This photo of a mountain stone barn decked out for the holidays with its wreath of greenery, bale of hay, and the horse in the background is also typical of the laid-back style of the mountains of western North Carolina.

Holiday wishes from our house to yours -

Merry Christmas

Joyeux Noël

Felix Navidad

Froehliche Weihnachten

Buone Feste Natalizie

Happy Hanukkah

Thursday, December 20, 2012

Pumpkin Yogurt with Granola – an easy “no recipe required” breakfast

This is a super easy breakfast that comes together quickly and doesn’t require a recipe. When we have house guests, some days we prepare elaborate breakfasts and leisurely sit around and drink coffee and visit. Other days everyone is in a hurry to go somewhere and I need something easy.

Enter pumpkin yogurt with granola. It needs no recipe - just mix and taste as you go. Place plain yogurt (low fat is fine & I substituted Greek yogurt) and canned pumpkin in a bowl and sprinkle with a dash of ground cinnamon. Stir, then drizzle with a little maple syrup, or another sweetener of your choice, such as honey or agave syrup. Taste and add more yogurt or pumpkin if you like. Place in an individual bowl and top with some granola, a few fresh berries, and breakfast is served.

I wish I could take credit for this, but the recipe first caught my eye on Kitchen Daily and is from Eating Made Easy. Give this pumpkin yogurt a try the next time you are in a hurry and want something a little different.

This will be shared with Foodie Friday at Rattlebridge Farms, Miz Helen’s Country Kitchen Full Plate Thursday, Foodie Friday at Simple Recipes, Foodtastic Friday at Not Your Ordinary Recipes, Clever Chicks at the Chicken Chick, and On the Menu Monday at Stone Gable.

Have a great weekend everyone. 

Thursday, December 13, 2012

Chicken Marbella recreated into cocktail food for a party buffet

Through the years I’ve made Chicken Marbella many times for dinner parties and it’s always a crowd pleaser. With its irresistible and alluring flavors, the chicken with pieces of dark fruit, green olives and capers scattered over, napped with a slightly sweet and savory sauce, the inevitable question poised at the dinner table is always, “What IS this? It’s fantastic.”

Well, start with lots of garlic, vinegar, oregano, brown sugar, wine, capers and briny green olives, dried prunes, or plums as they are now called, and marinate with chicken overnight. Bake in the oven and it couldn’t be an easier dish to prepare. It practically makes itself. It’s perfect served hot, at room temperature, or cold. Could you ask for anything more?

Chicken Marbella was one of the most popular recipes ever to come from the wildly successful Silver Palate Cookbook, which recently published its 25 anniversary edition. The original recipe called for cut up chicken, but in today’s world, if I were making it for a dinner party, I would probably use boneless, skinless chicken thighs or cut in half bone-in chicken breasts. If you're serving it for a dinner party, it is excellent over couscous or rice with baby English peas. A nice accompaniment is an French fresh orange salad, link to recipe here.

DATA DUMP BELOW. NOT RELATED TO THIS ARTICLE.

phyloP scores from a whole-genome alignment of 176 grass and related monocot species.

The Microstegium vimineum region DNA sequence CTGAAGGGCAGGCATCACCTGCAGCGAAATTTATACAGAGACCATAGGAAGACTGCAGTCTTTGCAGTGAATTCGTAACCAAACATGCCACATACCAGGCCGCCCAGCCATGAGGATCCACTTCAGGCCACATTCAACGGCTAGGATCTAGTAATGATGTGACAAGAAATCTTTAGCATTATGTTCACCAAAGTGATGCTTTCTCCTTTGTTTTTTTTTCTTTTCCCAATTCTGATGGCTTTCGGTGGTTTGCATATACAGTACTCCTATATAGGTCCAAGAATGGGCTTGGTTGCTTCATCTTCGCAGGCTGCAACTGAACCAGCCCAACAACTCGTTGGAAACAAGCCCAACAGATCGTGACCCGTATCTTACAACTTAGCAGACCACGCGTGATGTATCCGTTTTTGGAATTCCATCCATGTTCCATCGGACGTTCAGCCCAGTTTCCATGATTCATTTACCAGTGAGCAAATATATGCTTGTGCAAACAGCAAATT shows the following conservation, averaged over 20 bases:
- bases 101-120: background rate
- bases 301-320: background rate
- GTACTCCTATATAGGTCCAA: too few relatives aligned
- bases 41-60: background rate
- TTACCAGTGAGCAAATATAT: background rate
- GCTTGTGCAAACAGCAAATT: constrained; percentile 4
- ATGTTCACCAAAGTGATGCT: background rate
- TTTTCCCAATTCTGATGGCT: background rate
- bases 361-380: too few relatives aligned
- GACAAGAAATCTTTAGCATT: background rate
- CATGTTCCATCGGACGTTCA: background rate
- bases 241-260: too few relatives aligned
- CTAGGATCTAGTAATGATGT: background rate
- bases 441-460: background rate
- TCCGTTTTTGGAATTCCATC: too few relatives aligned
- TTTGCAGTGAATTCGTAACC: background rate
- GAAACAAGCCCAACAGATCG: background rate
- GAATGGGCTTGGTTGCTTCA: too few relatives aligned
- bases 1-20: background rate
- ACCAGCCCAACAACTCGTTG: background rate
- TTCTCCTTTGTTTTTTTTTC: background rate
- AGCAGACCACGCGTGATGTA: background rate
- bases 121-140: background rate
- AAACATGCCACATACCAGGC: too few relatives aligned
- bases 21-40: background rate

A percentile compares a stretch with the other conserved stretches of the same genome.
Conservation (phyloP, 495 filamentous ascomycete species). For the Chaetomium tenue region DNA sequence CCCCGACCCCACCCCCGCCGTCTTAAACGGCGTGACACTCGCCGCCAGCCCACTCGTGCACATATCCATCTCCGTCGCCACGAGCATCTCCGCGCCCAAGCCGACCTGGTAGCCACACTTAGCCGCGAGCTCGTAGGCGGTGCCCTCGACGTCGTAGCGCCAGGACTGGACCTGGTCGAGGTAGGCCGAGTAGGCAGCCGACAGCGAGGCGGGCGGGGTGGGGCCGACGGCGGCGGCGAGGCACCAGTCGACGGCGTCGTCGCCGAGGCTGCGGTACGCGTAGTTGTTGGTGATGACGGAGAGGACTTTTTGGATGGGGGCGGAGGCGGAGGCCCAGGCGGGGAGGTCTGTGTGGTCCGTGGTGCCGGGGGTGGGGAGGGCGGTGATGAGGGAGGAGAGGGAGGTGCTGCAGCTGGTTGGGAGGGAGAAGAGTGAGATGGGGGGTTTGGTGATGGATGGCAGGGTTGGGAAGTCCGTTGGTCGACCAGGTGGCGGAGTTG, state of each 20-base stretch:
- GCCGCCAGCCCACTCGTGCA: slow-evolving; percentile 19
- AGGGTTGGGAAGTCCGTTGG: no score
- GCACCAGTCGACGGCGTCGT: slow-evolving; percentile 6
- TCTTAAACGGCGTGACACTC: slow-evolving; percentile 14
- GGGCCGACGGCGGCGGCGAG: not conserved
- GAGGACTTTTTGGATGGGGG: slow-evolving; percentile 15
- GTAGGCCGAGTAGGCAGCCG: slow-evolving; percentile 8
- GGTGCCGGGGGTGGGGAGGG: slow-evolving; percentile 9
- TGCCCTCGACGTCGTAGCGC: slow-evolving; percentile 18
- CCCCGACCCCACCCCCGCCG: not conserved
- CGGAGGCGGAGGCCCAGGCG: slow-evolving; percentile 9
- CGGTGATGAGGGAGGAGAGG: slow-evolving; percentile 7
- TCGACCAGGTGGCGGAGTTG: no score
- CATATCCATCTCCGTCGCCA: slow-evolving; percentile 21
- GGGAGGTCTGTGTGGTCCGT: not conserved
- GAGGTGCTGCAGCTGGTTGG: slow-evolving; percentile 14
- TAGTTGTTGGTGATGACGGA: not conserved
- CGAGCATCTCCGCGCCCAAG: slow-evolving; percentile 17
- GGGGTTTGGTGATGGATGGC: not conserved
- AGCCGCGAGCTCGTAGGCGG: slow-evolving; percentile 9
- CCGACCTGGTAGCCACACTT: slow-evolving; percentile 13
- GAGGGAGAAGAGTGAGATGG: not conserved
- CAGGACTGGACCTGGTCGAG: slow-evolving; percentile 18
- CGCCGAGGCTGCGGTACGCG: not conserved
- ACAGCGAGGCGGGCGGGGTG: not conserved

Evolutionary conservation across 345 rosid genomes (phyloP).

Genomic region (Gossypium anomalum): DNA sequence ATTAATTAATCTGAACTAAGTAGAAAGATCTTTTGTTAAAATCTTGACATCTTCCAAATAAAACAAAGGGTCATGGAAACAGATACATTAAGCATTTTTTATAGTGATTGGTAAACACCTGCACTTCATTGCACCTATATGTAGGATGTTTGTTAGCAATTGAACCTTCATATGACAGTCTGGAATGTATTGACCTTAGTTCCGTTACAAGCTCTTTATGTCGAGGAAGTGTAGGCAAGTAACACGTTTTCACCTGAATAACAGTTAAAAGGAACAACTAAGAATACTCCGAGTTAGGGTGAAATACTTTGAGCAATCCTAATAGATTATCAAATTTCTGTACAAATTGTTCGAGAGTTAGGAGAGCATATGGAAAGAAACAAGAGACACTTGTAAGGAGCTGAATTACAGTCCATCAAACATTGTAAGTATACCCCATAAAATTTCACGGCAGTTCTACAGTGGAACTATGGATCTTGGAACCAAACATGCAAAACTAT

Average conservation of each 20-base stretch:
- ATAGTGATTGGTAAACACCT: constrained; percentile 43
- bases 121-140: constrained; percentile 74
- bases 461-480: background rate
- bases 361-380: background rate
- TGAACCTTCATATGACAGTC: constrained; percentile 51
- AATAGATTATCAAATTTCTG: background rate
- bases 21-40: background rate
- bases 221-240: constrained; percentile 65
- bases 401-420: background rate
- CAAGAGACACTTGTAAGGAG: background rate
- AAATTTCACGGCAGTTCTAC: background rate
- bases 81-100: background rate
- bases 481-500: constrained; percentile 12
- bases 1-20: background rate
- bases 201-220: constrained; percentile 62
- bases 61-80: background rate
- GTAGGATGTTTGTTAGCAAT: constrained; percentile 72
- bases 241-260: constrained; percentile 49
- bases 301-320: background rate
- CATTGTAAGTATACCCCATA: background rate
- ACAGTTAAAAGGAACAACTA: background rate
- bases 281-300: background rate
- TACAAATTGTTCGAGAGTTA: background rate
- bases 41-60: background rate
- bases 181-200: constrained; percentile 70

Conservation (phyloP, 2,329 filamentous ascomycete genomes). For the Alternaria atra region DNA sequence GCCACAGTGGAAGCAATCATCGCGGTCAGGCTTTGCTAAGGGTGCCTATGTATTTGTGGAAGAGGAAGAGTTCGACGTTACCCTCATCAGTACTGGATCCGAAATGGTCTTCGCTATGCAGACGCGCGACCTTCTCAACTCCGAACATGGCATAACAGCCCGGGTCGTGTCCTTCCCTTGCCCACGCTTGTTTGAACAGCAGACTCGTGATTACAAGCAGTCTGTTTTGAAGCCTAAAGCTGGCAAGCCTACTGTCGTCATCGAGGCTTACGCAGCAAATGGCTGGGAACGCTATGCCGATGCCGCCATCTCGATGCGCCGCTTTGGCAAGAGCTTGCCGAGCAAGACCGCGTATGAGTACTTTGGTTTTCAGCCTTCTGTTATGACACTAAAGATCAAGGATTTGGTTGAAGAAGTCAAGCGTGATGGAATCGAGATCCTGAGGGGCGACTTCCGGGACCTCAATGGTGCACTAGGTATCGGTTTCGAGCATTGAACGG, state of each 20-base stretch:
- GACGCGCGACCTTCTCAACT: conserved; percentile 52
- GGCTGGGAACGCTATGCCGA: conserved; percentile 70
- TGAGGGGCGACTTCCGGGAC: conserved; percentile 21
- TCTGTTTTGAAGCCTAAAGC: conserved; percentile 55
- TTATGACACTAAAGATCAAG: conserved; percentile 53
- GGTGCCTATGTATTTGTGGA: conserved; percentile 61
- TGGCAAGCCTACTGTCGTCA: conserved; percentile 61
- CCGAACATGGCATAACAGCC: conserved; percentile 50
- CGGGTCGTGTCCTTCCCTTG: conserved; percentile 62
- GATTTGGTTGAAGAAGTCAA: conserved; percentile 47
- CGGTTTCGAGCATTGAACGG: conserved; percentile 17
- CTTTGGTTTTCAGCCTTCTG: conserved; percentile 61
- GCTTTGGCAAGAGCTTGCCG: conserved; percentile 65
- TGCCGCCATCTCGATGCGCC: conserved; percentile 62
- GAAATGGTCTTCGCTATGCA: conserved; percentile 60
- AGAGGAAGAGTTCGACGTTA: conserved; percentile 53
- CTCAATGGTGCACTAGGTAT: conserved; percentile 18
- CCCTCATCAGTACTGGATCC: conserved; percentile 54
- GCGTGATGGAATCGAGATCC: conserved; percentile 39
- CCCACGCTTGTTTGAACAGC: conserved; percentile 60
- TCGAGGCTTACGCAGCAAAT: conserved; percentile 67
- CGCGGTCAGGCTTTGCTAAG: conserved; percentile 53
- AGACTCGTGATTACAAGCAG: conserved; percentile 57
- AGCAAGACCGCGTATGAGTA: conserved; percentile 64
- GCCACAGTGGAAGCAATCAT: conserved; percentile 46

But herein is our dilemma. We needed a dish to take to our condo’s Christmas party at the pool the other night and it needed to be a dish that people would be able to serve themselves in small portions, hold up well on a buffet, and allow to be eaten with one of those pitiful plastic forks they invariably give you as these kinds of events. Thus the reincarnation of Chicken Marbella that I present today. Sliced chicken breasts seemed like the perfect solution and it was. Everyone raved about it, as what always happens when you serve Chicken Marbella. Even 25 years since The Silver Palate first published this recipe, there are still those among us who have never, ever tasted Chicken Marbella and some of them were at this party. There’s no shame in that. It's fun to introduce new people to Chicken Marbella. But their first reaction is still the same as it’s always been – “What IS this? It’s fantastic.”

Make people happy - serve this at your next buffet. Nothing could be easier or more of a “people pleaser” than the intriguing and exotic Chicken Marbella. I don’t know anyone who doesn’t love this dish and it always distinguishes itself among the other buffet offerings “the very best of the best.”

Chicken Marbella recreated into cocktail food for a party buffet
Adapted From The Silver Palate Cookbook

6 large plump boneless skinless chicken breasts halves
½ head of garlic, peeled & finely pureed
¼ cup dried oregano
Kosher salt & freshly ground pepper to taste
½ cup red wine vinegar
½ cup extra virgin olive oil
1 cup pitted dried prunes or dried plums as they are now called, bite size preferred, or large ones cut in bite size pieces